Euro and US Dollar Are Near Parity for First Time in 20 Years

By Reuters
July 12, 2022 Updated: July 12, 2022

NEW YORK—The euro rebounded on Tuesday after sliding to a 20-year low and nearing parity against the U.S. dollar as investors worried that an energy crisis in the region would bring on a recession.

The single currency reached $1.00005 against the greenback, the lowest since December 2002, after data showed German investor sentiment in July plunged below levels at the outset of the coronavirus pandemic due to energy concerns, supply bottlenecks, and rate hikes from the European Central Bank (ECB).

“It seems like it’s a very gloomy outlook for the euro … a sub-parity paradigm is very much in the cards,” said Mazen Issa, senior FX strategist at TD Securities in New York, adding that the single currency could drop to the 85–90 cents U.S. level.

Issa cited the Federal Reserve hiking rates further than the ECB, and macro factors including Europe’s quickly deteriorating current account as weighing on the single currency.

The dollar is benefiting from expectations that the U.S. central bank has more room to hike rates than peers, which are facing more challenging growth outlooks.

Concerns that Europe could fall into a recession have increased since the biggest single pipeline carrying Russian gas to Germany, the Nord Stream 1 pipeline, began annual maintenance on Monday. Governments, markets, and companies are worried the shutdown might be extended because of the war in Ukraine.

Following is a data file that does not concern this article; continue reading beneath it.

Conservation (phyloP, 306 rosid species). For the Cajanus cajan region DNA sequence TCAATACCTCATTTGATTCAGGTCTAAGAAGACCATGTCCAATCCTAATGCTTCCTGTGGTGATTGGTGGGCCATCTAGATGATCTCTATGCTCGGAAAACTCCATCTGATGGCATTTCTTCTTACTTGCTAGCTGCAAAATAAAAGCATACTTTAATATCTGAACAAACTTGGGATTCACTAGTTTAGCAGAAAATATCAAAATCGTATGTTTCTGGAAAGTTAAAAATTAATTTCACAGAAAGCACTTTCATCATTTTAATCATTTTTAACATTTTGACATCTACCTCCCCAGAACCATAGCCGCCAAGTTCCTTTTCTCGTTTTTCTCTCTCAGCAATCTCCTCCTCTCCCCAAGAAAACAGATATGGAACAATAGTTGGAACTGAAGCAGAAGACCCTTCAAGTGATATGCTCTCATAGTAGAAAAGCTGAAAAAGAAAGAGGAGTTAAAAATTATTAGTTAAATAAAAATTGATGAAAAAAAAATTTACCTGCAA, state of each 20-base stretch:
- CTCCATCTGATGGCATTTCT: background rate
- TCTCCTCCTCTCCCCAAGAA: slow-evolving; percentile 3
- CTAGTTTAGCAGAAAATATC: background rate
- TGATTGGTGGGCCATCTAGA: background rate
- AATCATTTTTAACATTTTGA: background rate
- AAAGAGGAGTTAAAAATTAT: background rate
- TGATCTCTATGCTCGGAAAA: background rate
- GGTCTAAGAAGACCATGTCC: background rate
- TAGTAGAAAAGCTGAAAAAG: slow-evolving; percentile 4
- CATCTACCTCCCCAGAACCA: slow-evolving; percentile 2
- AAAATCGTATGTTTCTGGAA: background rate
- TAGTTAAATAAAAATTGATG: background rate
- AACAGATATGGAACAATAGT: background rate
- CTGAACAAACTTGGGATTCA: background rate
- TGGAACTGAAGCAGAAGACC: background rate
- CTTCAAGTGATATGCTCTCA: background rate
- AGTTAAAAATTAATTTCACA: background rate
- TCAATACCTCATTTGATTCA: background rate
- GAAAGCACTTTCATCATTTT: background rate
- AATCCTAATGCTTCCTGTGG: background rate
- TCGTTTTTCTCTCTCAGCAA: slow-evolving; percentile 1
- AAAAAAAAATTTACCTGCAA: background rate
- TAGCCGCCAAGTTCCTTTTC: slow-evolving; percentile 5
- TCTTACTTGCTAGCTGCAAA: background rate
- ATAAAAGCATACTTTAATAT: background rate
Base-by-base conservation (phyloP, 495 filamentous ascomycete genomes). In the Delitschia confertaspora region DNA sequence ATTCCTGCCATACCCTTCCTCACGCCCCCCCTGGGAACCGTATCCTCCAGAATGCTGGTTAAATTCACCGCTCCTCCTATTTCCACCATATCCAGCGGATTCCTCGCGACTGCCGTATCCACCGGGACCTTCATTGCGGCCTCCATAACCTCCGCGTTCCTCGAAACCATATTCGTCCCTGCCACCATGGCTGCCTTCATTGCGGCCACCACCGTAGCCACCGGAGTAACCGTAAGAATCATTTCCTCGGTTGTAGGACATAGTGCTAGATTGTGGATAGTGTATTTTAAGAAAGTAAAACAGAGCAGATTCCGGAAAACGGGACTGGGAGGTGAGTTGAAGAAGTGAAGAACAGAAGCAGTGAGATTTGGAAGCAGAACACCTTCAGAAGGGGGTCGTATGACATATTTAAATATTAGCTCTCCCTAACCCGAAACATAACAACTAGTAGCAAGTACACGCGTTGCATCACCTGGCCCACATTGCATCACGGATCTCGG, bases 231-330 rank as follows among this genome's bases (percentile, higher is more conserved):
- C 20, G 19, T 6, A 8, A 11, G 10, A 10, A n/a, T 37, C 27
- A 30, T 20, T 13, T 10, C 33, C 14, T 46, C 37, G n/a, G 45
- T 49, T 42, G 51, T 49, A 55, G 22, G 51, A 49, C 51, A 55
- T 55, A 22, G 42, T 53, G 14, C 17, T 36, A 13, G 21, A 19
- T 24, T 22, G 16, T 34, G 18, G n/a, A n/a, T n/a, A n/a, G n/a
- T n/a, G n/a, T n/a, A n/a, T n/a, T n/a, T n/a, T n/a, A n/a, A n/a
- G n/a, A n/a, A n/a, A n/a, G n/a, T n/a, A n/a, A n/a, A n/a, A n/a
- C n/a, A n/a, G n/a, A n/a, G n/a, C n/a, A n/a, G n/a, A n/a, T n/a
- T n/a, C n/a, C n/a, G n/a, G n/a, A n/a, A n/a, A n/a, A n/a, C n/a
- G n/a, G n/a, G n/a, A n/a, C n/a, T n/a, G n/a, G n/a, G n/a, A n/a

The single currency was last at $1.0045, after bouncing from the $1 area, which some analysts attributed to technical factors relating to options activity and short-covering.

Neil Jones, head of currency sales at Mizuho, said markets had been “short” on the euro in anticipation of a break below parity, but “we didn’t get it,” which led these investors to buy the currency back.

Some of the rebound may also have had to do with the $1 area being an important psychological level.

“Parity is more of a psychological level than an important chart point,” said Marc Chandler, chief market strategist at Bannockburn Global Forex in New York. “The important chart point is down to maybe $0.96 or $0.98 as a more important technical level.”

A possible catalyst that could push the euro back lower is highly anticipated inflation data on Wednesday, which is expected to show that U.S. consumer prices rose by an annual rate of 8.8 percent in June.

“We may have to wait for U.S. CPI … or a clearer picture for European energy markets once planned maintenance in Nord Stream comes close to finalising for euro-dollar to break the (parity) threshold,” said Simon Harvey, head of FX at Monex Europe.

Richmond Fed President Thomas Barkin said on Tuesday he expected the U.S. central bank to succeed in its battle against inflation, but that the pace of progress was unpredictable.

The Australian dollar rebounded from a two-year low hit on global growth concerns as China implements new COVID-19 curbs.

The Aussie was last up 0.36 percent at $0.6761, after falling to $0.6712, the lowest since June 2020.

The U.S. dollar fell 0.47 percent against the Japanese yen to 136.78, after hitting 137.73 on Monday, the strongest level in 24 years.

The dollar index fell 0.07 percent to 108.06.

In the cryptocurrency market bitcoin dropped 1.95 percent.

By Karen Brettell and Sujata Rao